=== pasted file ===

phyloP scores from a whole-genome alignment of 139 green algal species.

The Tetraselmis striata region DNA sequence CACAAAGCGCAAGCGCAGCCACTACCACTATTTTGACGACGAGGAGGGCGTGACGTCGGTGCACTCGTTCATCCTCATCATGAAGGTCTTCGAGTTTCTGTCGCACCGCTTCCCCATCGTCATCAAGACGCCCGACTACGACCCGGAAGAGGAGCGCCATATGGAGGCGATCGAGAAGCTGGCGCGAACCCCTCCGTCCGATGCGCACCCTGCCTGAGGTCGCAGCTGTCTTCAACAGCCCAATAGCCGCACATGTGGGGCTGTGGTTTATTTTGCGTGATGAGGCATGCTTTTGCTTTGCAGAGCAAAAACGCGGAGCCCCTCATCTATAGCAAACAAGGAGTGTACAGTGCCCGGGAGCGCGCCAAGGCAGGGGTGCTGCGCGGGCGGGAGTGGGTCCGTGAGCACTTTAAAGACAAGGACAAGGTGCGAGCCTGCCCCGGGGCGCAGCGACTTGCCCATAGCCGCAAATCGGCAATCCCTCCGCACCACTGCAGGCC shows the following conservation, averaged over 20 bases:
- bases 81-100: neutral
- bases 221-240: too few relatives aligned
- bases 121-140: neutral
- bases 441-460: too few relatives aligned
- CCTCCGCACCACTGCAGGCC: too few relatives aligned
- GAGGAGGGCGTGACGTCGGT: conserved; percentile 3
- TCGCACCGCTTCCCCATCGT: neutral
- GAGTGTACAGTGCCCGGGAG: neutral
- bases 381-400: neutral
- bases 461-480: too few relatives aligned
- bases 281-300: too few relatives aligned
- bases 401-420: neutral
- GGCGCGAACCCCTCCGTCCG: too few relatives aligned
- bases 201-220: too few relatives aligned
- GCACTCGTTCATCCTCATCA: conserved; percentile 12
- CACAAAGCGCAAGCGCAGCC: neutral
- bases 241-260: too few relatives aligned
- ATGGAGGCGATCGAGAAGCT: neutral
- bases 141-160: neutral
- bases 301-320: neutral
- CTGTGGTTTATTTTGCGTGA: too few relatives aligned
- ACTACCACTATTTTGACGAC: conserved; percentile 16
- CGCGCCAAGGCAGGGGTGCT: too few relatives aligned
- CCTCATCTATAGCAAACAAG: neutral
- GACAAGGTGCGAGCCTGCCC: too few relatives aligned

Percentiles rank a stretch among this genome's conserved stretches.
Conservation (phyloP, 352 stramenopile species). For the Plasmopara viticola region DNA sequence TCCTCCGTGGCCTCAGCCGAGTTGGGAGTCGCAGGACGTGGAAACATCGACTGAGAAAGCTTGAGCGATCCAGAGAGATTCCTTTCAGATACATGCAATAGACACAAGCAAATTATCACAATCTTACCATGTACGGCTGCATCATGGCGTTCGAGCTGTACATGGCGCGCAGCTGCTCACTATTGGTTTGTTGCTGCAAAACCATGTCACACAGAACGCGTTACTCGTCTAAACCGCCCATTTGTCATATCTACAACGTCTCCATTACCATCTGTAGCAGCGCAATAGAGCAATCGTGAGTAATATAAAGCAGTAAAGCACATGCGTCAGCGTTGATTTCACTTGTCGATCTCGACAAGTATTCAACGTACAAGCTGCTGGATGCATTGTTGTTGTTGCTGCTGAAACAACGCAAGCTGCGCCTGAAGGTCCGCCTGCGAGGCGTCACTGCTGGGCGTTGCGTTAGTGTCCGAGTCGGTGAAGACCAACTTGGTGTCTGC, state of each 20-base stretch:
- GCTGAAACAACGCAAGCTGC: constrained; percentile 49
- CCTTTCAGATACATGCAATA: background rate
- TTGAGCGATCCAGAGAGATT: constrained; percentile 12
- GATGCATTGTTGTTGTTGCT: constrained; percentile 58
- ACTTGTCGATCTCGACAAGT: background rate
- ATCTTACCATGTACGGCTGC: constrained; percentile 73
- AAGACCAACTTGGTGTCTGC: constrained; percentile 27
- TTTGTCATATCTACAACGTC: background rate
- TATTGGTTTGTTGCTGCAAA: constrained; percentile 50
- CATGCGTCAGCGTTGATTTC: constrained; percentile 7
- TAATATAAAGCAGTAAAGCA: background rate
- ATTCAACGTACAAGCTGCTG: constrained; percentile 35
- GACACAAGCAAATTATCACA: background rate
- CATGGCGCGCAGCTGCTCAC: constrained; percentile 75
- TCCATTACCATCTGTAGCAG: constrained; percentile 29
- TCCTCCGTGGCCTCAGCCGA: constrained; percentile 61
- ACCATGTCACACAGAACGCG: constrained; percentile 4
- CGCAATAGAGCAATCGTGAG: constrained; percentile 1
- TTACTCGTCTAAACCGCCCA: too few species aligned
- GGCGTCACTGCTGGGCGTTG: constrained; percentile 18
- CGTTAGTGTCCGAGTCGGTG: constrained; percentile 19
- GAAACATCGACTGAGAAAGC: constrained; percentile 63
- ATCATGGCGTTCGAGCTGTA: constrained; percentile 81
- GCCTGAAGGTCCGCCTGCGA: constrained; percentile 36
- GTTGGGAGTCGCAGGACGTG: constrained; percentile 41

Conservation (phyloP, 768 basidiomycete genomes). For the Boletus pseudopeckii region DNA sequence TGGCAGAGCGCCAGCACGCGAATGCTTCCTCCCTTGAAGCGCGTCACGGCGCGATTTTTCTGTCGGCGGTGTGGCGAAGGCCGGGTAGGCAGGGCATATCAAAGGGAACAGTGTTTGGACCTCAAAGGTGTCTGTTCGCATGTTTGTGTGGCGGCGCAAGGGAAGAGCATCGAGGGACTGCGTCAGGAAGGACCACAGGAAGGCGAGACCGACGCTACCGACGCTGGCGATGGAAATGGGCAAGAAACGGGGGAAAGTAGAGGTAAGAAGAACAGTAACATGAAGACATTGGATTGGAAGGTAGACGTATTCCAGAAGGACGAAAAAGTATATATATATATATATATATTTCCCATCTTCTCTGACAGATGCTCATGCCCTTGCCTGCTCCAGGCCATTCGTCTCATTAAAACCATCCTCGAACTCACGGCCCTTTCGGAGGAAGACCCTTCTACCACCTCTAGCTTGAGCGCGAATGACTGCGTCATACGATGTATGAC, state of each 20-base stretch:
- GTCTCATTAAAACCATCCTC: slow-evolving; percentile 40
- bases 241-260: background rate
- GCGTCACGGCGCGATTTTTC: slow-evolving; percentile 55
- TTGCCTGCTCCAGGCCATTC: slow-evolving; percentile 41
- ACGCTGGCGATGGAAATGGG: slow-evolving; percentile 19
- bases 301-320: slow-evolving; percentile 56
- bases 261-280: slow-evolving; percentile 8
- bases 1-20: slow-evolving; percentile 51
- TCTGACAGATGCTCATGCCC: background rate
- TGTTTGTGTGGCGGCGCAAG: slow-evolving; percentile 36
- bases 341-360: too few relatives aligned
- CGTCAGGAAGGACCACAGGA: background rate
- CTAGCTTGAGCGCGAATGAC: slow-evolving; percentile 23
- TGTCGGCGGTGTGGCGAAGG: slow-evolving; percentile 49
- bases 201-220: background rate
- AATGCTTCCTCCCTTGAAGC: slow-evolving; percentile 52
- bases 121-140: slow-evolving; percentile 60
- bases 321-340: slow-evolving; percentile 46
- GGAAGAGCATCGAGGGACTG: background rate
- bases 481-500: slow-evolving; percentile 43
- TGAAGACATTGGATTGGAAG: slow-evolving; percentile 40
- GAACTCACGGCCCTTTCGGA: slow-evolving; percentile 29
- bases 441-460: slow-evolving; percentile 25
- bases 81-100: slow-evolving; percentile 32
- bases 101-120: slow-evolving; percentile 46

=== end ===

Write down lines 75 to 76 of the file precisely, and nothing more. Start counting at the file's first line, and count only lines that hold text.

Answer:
- bases 481-500: slow-evolving; percentile 43
- TGAAGACATTGGATTGGAAG: slow-evolving; percentile 40